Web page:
Battery life is the number one concern when people think about buying a new smartphone, to the point that if a phone had nearly double the longevity of even the most expensive flagship handsets, it would be easy to overlook some of its faults. But at some point deficiencies start to drag down the novelty of having a really big battery, which is precisely the problem with the Asus ZenFone 4 Max. This thing has one of the biggest batteries you can find in a smartphone—and it'll only set you back around £180! Yet budget components take all the fun out of it.
I don’t feel like I ask for much when it comes to budget phones: I’m mainly looking for a solid build and quality components new enough to not make the handset feel dated. At first glance, the sub-£200 ZenFone 4 Max seems to fit the bill. It’s got a mostly aluminium build with a big 5.5-inch screen, a built-in fingerprint sensor and even dual cameras in back, a feature that’s all the rage among phone makers nowadays. Asus also gave the ZenFone 4 Max a card tray with room for two nano SIMs and a microSD card, so you don’t have to choose between easy multi-country cell service and expandable storage.
You even get capacitive touch buttons for Back and Recent apps, which would normally seem a bit weird in an Android ecosystem that’s slowly trying to kill off anything that isn’t onscreen nav buttons. However, considering all the room next to the ZenFone 4 Max’s front home button/fingerprint reader, I’ll take those touch buttons as a welcome addition.
Micro USB ports on new gadgets is not OK, even budget ones.
But there are other a number of features on the ZenFone 4 Max that feel off on a phone in 2017. Asus’ use of a micro USB port instead of USB-C is simply not OK, and saddling a display this big with a 1280 x 720 resolution is almost criminal. Say what you want about optimal pixel density, but when I hold the phone reasonable distance a from my face (one to one and a half feet), I shouldn’t be able to see how the screen’s big pixels make text and pictures look rough and jagged. Then there’s the ZenFone 4's clunky skin for Android Nougat (last year’s build of Android), which with its huge icons, pastel colour palette and massive text looks like it was made for children or octogenarians—I can’t figure out which. (Thankfully you can partially address my last two complaints using the phone’s included theme app and adjust the font size setting.)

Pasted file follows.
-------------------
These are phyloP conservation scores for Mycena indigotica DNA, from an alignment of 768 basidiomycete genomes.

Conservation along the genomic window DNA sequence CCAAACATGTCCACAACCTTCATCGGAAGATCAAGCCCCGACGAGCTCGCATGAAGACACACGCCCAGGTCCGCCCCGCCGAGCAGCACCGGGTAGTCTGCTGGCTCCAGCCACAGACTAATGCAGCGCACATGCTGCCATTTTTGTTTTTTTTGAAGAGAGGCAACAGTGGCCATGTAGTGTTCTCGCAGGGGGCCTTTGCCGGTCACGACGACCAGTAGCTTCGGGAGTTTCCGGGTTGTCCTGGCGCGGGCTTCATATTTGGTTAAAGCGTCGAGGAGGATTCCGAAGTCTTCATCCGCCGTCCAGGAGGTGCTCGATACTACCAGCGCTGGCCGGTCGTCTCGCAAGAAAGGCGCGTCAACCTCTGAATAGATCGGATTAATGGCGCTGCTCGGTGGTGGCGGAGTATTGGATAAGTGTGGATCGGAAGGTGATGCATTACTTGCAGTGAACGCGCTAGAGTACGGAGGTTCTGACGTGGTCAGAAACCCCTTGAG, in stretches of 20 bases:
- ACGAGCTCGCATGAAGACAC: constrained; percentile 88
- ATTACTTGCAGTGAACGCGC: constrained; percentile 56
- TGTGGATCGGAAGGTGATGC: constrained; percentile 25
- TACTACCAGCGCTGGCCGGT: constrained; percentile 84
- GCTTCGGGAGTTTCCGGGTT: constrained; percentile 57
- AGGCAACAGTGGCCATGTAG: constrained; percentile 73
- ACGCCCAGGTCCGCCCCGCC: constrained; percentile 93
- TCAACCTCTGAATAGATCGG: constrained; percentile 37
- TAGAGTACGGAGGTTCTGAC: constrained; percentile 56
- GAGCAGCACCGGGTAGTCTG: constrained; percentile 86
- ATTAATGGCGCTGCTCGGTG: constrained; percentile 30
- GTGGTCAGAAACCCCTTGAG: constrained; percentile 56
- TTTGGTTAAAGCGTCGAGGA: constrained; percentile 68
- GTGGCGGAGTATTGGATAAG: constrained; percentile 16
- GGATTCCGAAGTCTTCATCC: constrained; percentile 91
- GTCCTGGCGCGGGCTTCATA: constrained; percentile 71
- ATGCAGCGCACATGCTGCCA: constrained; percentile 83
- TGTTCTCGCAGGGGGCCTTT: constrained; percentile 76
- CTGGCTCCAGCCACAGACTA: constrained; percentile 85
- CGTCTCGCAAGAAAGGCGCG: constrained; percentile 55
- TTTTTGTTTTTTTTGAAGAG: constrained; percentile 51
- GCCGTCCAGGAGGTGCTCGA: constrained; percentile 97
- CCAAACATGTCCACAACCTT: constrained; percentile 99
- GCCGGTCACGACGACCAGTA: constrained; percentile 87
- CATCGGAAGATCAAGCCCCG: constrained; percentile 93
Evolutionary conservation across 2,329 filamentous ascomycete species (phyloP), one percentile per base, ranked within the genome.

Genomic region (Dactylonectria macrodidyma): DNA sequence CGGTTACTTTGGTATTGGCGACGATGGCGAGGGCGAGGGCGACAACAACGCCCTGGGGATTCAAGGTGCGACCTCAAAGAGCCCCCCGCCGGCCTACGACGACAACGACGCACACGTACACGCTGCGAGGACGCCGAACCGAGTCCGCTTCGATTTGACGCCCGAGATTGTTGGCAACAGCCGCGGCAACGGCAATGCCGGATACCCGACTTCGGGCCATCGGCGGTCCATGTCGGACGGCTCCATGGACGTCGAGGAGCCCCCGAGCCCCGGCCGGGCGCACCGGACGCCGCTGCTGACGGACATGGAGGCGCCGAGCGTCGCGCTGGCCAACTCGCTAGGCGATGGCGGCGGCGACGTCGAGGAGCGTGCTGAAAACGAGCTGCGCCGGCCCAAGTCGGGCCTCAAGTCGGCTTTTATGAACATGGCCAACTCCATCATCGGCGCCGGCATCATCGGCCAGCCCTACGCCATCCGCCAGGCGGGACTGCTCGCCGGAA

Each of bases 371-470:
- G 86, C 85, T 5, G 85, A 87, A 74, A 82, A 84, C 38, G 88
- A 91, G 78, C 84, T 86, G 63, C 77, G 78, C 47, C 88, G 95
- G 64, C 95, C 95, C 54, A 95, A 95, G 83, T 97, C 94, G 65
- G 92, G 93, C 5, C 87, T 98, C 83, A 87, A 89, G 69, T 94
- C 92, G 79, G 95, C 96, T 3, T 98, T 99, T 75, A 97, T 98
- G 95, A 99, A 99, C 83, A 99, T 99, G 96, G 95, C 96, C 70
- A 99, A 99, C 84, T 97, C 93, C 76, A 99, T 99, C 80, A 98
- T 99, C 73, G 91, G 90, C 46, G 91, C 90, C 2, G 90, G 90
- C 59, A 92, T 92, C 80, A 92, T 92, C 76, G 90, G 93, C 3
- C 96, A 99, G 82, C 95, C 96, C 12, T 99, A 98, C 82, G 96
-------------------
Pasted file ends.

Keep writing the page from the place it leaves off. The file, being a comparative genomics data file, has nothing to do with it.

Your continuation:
It feels like that second camera is there just to fill a bulletpoint.
And there’s the matter of the ZenFone 4 Max’s dual rear cameras. In bright light, the main 13-MP camera is fine, but at night you start to run into a lot of issues with noise, graininess, and a general lack of sharpness. But what really annoys me is the secondary 5-MP wide angle cam. In pretty much anything other than well-lit outdoor environments, its performance is disappointing. Shots come out very underexposed to the point where it’s hard to make out one object from another, and then you add in some significant fisheye distortion and you’d often left with a pic that’s not good enough to share anywhere. If you’re not going to make the second camera worth using, don’t put it on the phone at all.
Neither of these pictures are very good , but check out how much darker the wide angle camera’s pic is in the exact same conditions.